Over my years in active addiction, I had ongoing doubts about my security as a believer. Mostly, I pushed them away, ignored them, or explained them away in the name of grace. In recovery now, I feel more security than ever, but these questions plague many believing addicts: Does my behaviour make my faith invalid or ‘dead’? Am I trying to fool God by continuing in my behaviour? Am I willfully sinning?
I’m not interested in solving or even entering the ‘once saved always saved’ debate here. My goal is simply to give reflections helpful for Christians struggling with and in addiction.
There are two extremes we can go to, I think.
On one extreme, we can be overly fearful that our behaviour invalidates us from the love of God. We really can, and should, take comfort in the fact that, whatever just holy and true anger God does have for sin, including our sins, the ‘big picture of Grace’ is that Christ died for us while we were still sinners, and yes addicts. I am guided hugely here by the parable of the Prodigal Son (or the Prodigal God). What we see is not ‘cheap grace’ where the Father winks at the sons selfish and excessive behaviour and choices. We would rightly read in between the lines of this parable and see pain and sadness in the Father, when his son takes the money and runs to waste it. But the point is that the Father’s love persists constantly through the whole story, waiting for the young son to return, rejoicing lavishly when he does, and also extending to the bitter older son to reconcile with his brother. Our worst behaviour cannot extinguish the fire of God’s love.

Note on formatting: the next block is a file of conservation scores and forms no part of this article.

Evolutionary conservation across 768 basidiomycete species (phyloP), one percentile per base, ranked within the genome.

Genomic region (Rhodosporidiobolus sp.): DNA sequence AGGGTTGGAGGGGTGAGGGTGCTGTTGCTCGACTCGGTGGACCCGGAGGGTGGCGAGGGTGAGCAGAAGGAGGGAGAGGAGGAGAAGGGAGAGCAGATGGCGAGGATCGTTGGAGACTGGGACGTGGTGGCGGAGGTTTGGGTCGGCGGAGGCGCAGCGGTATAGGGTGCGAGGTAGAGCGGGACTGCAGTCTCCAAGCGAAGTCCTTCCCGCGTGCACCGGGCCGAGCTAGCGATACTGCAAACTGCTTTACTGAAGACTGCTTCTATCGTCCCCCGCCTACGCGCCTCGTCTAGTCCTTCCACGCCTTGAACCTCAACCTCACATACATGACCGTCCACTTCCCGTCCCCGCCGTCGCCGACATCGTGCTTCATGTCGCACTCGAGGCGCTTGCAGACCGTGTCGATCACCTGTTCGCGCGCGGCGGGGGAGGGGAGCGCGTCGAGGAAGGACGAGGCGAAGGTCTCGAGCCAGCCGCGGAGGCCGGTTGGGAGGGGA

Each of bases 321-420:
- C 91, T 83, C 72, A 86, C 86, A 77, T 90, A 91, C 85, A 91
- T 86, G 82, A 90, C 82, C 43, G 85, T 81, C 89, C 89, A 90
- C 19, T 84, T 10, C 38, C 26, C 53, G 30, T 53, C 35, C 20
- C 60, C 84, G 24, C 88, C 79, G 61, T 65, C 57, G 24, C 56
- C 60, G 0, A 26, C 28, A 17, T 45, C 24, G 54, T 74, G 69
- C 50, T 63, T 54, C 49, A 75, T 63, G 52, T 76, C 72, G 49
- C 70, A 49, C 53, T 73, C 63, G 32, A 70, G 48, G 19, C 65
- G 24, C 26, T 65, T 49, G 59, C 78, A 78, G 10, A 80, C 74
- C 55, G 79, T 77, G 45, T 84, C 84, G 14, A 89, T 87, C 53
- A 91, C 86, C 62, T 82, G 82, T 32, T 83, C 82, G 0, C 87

On the other extreme, it is possible, in my understanding, to have a faith that is entirely built on a lie. It is possible to sin, and keep on sinning, without the slightest hint of repentance and desire to change. To sin ‘with a high hand’, in deliberate defiance of God’s incredible love. This is dangerous, and I think it’s right to say that God will not be mocked. God ‘gives us over’ to our course of life, for God will not force his path upon us.
The point here is not to give license to sin, but to enable struggling addicted believes to know that, so long as they at least have a hint of evidence of the conviction and grieving of the Holy Spirit in their lives, they can rightly see themselves as daughters and sons of God. No doubt, daughters and sons who need to ‘come to their senses’ and come home, but daughters and sons, no less.